Friday, November 20, 2009

What We Can Learn From Zizek

This past week the philosopher Slavoj Zizek visted Loyola University New Orleans, and I had the chance to spend some time with him over dinner, as well as attend his public talk, "Uses and Misuses of Violence." I want to use this post to reflect on what we can learn from Zizek. This is a practical guide. I am not concerned here with delineating the 'big philosophy' of Zizek's thinking; rather, I am interested in touching on a few ways that I found Zizek's visit useful in relation to my own pedagogical practices.

First, it is necessary to point out the obvious but sometimes ignored reality that Zizek is a public intellectual. This is a difficult role with at times contradictory demands. One the one hand, the public intellectual has to be understood as profoundly intellectual—and accordingly held to certain (shifting) standards. On the other hand, the public intellectual must be clearly public—and therefore utterly accessible and entertaining. This is an extremely difficult (if not outright impossible) balancing act, and we should not too easily dismiss Zizek with regard to one side or the other of this dual role. (Common complaints tend to be "He's too narcissistic and theatrical" or "He's too tangential or sweeping in his references to follow.") The role of the public intellectual is tricky, and yet increasingly important—we should be supportive of such figures, and not get caught in the oppositional role of vulgar critics who can discount personalities (and performances) wholesale. What Zizek teaches us—on a really basic level—is that there is still a lot of hard thinking to do concerning society and culture.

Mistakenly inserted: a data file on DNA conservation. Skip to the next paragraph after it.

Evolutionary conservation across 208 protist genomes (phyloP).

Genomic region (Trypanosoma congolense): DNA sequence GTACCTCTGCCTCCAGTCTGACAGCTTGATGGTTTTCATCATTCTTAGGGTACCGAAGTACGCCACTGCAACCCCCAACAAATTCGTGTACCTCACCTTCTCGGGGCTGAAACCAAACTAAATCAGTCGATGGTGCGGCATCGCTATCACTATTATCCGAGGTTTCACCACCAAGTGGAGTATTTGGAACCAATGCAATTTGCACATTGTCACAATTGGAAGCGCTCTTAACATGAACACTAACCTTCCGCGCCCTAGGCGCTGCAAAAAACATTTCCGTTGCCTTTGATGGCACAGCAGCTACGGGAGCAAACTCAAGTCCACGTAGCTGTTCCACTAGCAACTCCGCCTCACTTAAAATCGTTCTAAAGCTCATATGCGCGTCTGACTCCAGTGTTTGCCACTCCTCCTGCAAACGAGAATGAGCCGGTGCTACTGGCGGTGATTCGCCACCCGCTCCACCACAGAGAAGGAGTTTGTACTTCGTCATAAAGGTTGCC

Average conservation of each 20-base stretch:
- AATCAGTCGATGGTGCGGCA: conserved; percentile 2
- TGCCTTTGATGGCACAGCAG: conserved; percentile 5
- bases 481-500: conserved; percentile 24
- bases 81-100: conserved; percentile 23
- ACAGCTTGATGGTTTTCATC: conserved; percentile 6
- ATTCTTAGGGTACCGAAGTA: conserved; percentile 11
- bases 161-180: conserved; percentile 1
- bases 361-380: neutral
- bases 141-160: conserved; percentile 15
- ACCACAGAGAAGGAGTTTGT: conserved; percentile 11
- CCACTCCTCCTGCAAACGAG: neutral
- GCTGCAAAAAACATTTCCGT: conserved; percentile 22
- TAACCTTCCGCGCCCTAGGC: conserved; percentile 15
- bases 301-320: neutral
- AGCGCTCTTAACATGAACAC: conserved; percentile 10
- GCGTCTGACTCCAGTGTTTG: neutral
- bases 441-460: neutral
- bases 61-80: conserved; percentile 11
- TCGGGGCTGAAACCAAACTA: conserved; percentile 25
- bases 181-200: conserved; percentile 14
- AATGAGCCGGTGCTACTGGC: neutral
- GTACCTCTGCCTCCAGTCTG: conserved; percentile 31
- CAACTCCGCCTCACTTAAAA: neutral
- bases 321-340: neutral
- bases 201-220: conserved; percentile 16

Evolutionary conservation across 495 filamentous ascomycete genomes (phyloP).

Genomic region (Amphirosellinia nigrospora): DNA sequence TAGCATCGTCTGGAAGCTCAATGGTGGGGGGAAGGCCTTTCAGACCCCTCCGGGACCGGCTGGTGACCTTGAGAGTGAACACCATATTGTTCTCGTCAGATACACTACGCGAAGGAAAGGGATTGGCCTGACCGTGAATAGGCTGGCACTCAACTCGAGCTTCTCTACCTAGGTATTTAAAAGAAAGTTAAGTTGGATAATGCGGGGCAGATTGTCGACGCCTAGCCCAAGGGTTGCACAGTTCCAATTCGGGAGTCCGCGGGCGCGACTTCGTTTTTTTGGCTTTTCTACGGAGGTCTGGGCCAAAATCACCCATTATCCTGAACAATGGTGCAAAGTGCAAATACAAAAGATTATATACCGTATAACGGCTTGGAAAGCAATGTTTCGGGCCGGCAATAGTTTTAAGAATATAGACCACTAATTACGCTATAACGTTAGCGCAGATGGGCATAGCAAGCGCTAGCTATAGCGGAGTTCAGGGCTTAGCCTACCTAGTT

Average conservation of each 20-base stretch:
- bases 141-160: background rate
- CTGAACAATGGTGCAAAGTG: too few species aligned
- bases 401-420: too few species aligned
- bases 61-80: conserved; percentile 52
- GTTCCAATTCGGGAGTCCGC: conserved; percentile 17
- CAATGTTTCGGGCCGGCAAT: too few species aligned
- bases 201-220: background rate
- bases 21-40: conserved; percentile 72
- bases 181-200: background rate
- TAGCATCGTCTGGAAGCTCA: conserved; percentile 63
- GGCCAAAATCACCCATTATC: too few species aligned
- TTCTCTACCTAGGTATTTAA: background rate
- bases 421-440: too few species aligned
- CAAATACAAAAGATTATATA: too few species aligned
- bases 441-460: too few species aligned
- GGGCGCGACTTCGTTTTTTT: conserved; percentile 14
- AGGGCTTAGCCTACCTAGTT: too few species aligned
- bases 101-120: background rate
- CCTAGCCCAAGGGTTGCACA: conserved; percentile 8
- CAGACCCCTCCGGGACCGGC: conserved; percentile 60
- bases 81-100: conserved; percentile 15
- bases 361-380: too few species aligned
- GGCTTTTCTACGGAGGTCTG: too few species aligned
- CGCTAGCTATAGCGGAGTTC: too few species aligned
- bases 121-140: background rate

At one point near the end of his talk, Zizek said something very useful about violence: he encouraged his audience to look for violence precisely where it is not perceived. This sounds counter-intuitive—and it is. That is what makes it philosophical and challenging. To look for violence in unexpected places is not a call to mass paranoia, but is rather a matter of "asking the right questions" about situations that seem 'normal'. It is a continual process, not a final judgment. How do we orient ourselves in such a continual process that also demands constant perception and assessment? In one of my current classes, my students and I are discussing this question as appears throughout the apocalyptic novel Parable of the Sower, by Octavia Butler.

Zizek called for a reclaiming of 'civility' and 'decency', which I think surprised many people, as he is hardly ashamed of using perverse anecdotes, obscenities, and graphic illustrations to make his theoretical points. Zizek posed 'civility' against 'habits'—suggesting that sometimes the most 'decent' and 'civil' we can be is to jar ourselves out of habitual modes of thinking (and thus acting). Zizek also advocated to the audience that we need to "change our dreams." This was a very interesting modification of the Marxian premise that the base (actions in the material world) must change the superstructure (thoughts, dreams, consciousness). Perhaps the 'dreams' here are to be understood as somehow more material—as activated settings and scenes, as it were. I found this formulation puzzling but totally intriguing, and I will continue to think about how humans might be able to change their dreams with instantaneous material effects (not simply as a matter of thought).